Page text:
Physical exercise increases blood delivery to most tissues and leads to changes in the systemic environment. Interestingly, numerous studies have documented rejuvenating effects of exercise on the functional and regenerative capacity of peripheral tissues and central nervous system (CNS) in animal models. Outside the CNS, exercise can promote hematopoiesis (regeneration of blood cells) in the aging systemic environment, and increase the proliferative capacity of aged skeletal muscle stem cells. There is research showing that exercise can enhance telomerase activity to protect and even extend telomere length.
For people who cannot exercise, there are other activities that can influence systemic rejuvenation. For example, another study showed that hyperbaric oxygen therapy – exposure to 100% oxygen at elevated environmental pressure to optimize body tissue oxygen absorption – extends telomeres 20-38% in different immune cell types and reduced the senescent cell population 11-37%, depending on the type of cell.
Another systemic manipulation shown to counteract the age-induced effects on tissue regeneration is caloric restriction, a reduction of 20–40% of caloric intake without malnutrition. Caloric restriction has been shown to rejuvenate tissue regeneration in aged organisms, similar to the effects of exercise. A number of studies have shown rejuvenating effects of caloric restriction on the decline of hematopoietic stem cell function. Rejuvenation of regeneration was also observed in skeletal muscle and on intestinal stem cells. The effects of both short-term and long-term caloric restriction on rejuvenation of regeneration are also found in the central nervous system – the brain and spinal cord.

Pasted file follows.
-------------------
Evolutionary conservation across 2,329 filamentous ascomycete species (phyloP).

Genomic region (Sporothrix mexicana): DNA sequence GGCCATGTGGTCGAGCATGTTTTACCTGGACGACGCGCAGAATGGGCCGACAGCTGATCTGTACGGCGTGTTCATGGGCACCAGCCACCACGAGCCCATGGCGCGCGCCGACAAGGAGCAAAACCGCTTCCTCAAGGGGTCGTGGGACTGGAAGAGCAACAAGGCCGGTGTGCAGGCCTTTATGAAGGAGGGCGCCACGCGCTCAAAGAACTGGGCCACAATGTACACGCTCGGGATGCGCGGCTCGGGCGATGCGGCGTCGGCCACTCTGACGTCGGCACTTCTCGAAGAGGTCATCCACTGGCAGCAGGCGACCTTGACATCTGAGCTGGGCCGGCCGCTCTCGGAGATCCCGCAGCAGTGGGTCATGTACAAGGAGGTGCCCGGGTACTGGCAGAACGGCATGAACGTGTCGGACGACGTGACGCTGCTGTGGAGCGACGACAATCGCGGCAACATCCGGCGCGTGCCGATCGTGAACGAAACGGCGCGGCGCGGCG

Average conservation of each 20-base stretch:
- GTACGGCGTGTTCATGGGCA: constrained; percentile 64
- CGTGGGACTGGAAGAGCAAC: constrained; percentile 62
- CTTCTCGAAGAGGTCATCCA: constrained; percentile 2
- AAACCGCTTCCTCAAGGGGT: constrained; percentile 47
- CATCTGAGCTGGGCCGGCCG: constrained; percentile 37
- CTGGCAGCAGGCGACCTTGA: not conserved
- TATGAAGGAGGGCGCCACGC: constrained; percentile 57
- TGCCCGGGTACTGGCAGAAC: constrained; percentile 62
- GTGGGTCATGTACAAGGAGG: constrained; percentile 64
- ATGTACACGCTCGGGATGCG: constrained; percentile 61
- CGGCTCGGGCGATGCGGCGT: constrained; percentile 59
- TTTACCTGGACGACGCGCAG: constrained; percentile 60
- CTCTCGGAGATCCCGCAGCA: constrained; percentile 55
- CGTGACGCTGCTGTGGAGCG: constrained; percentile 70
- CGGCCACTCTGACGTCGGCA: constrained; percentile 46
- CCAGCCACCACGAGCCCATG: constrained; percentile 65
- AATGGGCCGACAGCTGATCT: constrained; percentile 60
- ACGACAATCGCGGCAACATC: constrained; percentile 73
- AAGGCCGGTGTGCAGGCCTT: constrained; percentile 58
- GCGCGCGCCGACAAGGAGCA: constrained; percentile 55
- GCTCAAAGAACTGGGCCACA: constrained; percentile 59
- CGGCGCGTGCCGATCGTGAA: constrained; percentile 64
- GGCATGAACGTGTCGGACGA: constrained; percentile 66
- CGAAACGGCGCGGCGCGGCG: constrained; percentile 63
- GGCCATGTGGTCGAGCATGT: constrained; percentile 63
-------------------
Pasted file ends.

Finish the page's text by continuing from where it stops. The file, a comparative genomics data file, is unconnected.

Supplementation through NAD+ precursors in specific settings may also reverse hallmarks of aging, such as improving telomere length. For example, Increasing NAD+ levels has been shown to not only protect but also improve telomere length. One study in mice showed that the NAD+ precursor nicotinamide mononucleotide (NMN) treatment improved the length of telomeres in mice.